Skip to main content
Book A Free Consult

Home » What's New » PRK or not to PRK

PRK or not to PRK

Q by Doctor P:

I have a 37 yo high myope (-9.00) with 500 u corneas.

She has a small area in the left nasal cornea of endothelial haze

No other signs/symptoms

No history of HSV etc.

specular right and left eyes

clearly abnormal OS>OD (increased coefficient of variation, lower cell count, weird dark centers OS>OD)Would you offer PRK?

Answer by Doctor Ronal from Brazil:

Me not PRK for this case , too much myopia

yes. Artisan

Answer by Doctor P:

I thought about ICL or Artisan but I would be more worrier about endothelial decompensation with an intraocular procedure rather than modern surface ablation…

Answer by Doctor Jim:

It’s natural to reflexively back away from this patient. But lets look at the case objectively.

On a Visx with a Blend / Large zone ablation this would be 129 u (less with a small zone and/or no blend). Assuming 50 u epithelium, this produces a RSB of 321 u and a PTA of 35.8%. Those numbers are acceptable to many of us, per a recent conversation. Also, with CCT of 500 u, it seems unlikely that there is currently any significant endothelial pump failure.

(1) Would the PRK negatively impact the clinical course of the endothelial abnormality? To my knowledge, ablations have not been shown to impact the endothelium, and endothelial transplantation should not be compromised by the ablation as long as there is no ectasia.

(2) Would the endothelial abnormality negatively impact the clinical course of PRK? Without any evidence of corneal edema currently, the epithelium should heal properly. It seems possible that, if the epithelial-stromal attachment is weaker than normal, as I noted in a previous thread, bullous keratopathy might be more likely after PRK, but this would be treated with endothelial transplantation anyway at that point even without the history of PRK.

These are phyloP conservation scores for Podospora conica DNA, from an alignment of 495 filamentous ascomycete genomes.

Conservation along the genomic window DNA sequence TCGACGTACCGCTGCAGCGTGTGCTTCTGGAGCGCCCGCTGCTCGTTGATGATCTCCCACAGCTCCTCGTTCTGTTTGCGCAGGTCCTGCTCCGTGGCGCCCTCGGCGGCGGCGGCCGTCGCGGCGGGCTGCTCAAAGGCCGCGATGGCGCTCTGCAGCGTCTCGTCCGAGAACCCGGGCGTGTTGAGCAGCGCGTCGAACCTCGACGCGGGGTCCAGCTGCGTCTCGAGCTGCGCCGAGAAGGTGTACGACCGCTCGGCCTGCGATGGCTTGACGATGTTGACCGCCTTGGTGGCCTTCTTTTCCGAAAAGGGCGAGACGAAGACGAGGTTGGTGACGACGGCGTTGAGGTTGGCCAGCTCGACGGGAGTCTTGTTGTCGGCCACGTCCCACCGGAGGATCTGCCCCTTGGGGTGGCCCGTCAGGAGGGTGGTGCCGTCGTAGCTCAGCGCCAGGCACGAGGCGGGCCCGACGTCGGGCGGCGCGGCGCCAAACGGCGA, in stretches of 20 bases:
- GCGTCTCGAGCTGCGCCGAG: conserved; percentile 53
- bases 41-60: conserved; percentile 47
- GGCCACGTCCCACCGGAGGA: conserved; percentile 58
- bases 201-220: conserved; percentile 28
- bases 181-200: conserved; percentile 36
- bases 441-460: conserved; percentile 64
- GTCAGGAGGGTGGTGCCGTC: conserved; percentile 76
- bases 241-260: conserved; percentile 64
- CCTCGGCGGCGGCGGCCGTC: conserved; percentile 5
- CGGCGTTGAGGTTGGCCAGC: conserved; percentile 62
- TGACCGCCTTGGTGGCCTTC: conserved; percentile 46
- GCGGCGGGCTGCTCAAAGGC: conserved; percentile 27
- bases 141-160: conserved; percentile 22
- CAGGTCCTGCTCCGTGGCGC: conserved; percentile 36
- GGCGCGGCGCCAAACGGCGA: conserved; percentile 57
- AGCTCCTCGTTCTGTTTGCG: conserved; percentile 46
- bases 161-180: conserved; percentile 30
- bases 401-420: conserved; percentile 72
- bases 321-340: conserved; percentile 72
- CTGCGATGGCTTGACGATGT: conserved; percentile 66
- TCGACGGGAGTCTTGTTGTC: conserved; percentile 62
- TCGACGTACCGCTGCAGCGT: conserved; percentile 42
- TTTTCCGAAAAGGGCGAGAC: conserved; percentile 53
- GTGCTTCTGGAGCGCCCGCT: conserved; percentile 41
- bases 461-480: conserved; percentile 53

It would be valuable to the patient to prognosticate on the future of the endothelial issue, if possible, but I would offer this patient PRK.

Answer by Emil Chynn:

It’s incorrect that “ablations are not known to affect the endothelium”

This was studied during FDA trails of the excimer laser I believe. The acoustic shockwave during ablation kills endothelial cells

I recall FDA trial data showed a small decrement in endothelial cell count densities, that then was flat, rather than progressive, indicating a one-time decrement, with no further accelerated induced loss

Because we’re normally born with excess endothelial cells, FDA extrapolated that this small one-time loss wouldn’t cause clinical edema later in life

At this is my 20-year old recollection as a PI for one of the excimer laser FDA trials.

Marc might have a more accurate recollection or maybe even some citations

Hope this helps

No other laser vision correction surgeon in New York….

No other laser vision correction surgeon in New York....

...offers you the opportunity to have a Free Remote Consultation with the surgeon! Ask Dr. Chynn your main question or concern, and will answer, personally, within 2 business days!

Unsure whether you're a good candidate because of a lot of astigmatism? Large pupils? Dry eyes? Maybe you were rejected by LASIK surgeons due to a “thin cornea” or high prescription.

Take advantage of this incredible opportunity to find out if LASEK is an option for you from Dr. Chynn, our famous, cornea fellowship-trained, Columbia & Harvard graduate who’s in MENSA & was the 1st eye surgeon in NY, NJ, CT & PA to get LASIK, & has performed 1,000 PRKs, 5,000 LASIKs, 10,000 LASEKs, and 5,000 epiLASEKs

But please be considerate. Dr. Chynn gets paid $1,000/hour as a consultant for expert networks & expert witness, so please limit yourself to your most pressing question or concern, as he’s doing this for free on a trial basis to help interested patients.

Please include the information below in your email so Dr. Chynn can answer your question specifically.

Approximate prescription (if known):
Occupation (the more specific the better):
Main barrier or concern:

  • This field is for validation purposes and should be left unchanged.

Ask Dr. Chynn

interstitial v1